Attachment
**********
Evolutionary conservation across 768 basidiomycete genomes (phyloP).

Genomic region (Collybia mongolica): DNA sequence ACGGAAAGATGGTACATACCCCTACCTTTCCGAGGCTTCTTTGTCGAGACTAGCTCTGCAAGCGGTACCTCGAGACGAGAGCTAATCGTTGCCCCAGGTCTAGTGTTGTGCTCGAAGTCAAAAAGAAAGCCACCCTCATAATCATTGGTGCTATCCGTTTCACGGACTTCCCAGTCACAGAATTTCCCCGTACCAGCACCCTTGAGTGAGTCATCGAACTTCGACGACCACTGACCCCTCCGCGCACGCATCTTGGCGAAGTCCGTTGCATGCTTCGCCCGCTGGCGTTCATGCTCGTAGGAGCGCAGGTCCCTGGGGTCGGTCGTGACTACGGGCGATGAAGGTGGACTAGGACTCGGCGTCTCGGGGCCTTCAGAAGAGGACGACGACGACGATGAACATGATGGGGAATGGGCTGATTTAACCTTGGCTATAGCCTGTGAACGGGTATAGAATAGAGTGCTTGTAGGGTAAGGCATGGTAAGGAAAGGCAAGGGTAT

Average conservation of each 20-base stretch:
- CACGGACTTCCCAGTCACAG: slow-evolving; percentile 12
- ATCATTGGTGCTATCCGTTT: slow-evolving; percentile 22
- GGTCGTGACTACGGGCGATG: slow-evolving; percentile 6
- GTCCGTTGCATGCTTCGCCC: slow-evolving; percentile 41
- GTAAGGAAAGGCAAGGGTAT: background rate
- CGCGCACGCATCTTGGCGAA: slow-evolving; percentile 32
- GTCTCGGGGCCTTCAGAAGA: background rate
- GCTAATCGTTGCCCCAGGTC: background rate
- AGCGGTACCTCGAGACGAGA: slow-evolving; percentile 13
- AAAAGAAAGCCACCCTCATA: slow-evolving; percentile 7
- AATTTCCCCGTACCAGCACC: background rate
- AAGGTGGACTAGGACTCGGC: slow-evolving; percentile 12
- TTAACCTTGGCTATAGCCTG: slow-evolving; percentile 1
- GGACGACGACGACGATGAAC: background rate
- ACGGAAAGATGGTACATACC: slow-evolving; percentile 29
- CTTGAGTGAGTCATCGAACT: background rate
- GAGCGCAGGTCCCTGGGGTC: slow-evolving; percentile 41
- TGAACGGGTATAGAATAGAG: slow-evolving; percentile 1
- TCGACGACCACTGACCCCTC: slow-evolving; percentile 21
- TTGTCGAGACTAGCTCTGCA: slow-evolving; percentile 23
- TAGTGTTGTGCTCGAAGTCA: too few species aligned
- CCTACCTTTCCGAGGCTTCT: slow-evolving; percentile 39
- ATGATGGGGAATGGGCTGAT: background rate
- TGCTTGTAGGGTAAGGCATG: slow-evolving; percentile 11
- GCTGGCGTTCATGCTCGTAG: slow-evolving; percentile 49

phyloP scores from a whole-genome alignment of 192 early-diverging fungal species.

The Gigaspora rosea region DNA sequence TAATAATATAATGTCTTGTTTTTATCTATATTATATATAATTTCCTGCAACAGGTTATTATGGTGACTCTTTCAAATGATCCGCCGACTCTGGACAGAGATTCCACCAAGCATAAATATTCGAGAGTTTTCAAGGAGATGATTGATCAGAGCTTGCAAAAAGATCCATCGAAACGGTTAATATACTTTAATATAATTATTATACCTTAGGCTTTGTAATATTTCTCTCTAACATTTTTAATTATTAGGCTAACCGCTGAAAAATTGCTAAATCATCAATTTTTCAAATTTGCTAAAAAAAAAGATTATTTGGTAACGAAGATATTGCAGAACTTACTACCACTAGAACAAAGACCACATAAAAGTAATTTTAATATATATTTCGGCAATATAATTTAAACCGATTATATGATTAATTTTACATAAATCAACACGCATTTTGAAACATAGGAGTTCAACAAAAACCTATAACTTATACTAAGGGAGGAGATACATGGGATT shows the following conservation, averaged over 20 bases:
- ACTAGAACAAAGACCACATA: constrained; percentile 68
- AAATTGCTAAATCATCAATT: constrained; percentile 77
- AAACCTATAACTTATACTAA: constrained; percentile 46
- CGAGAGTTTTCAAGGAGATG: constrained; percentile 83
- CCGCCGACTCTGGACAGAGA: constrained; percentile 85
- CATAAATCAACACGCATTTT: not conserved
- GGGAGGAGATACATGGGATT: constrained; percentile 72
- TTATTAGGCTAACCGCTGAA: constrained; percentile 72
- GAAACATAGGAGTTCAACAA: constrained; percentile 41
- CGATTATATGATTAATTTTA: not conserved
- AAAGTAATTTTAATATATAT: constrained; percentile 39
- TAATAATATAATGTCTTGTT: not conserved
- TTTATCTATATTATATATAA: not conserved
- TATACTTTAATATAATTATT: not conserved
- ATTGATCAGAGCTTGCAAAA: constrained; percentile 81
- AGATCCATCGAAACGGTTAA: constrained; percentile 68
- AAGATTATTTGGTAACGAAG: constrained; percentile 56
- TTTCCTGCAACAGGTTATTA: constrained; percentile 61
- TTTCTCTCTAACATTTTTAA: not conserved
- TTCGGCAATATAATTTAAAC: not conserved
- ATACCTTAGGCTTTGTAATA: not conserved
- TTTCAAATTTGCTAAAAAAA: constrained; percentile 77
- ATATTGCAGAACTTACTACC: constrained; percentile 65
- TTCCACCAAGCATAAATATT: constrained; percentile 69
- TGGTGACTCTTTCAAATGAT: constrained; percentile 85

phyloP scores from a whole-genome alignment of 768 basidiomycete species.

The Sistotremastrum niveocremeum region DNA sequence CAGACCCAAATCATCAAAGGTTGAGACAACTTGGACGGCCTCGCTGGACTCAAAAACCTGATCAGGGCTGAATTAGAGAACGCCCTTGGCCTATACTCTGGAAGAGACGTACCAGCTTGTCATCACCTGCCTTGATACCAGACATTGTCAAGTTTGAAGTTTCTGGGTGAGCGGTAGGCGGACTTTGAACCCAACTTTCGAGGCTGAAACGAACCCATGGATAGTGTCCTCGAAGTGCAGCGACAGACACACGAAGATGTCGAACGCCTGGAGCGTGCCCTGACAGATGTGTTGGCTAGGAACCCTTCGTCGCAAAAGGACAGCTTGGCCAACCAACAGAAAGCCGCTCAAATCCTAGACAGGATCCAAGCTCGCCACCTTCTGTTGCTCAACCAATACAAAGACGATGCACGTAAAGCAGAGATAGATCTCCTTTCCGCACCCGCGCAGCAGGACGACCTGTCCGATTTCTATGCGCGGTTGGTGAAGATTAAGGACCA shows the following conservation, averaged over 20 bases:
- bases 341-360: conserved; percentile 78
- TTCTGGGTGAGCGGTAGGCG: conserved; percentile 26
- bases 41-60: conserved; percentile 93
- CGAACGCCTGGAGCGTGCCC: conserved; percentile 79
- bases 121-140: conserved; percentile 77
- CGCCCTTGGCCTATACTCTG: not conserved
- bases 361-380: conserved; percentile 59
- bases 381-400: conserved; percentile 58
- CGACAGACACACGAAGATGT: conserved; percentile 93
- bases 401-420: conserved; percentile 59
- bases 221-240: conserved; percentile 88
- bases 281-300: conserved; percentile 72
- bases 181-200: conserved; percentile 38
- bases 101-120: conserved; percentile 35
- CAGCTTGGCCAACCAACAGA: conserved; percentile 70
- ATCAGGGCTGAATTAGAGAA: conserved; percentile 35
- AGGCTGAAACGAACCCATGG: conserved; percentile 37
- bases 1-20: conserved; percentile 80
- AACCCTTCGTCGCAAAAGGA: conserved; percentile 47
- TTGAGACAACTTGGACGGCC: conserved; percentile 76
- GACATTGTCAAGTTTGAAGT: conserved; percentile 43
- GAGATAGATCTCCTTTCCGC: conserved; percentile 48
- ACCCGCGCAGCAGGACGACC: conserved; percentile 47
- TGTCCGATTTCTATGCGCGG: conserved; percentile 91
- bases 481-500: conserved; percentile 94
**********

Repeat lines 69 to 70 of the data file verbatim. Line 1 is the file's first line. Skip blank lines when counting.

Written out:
- bases 281-300: conserved; percentile 72
- bases 181-200: conserved; percentile 38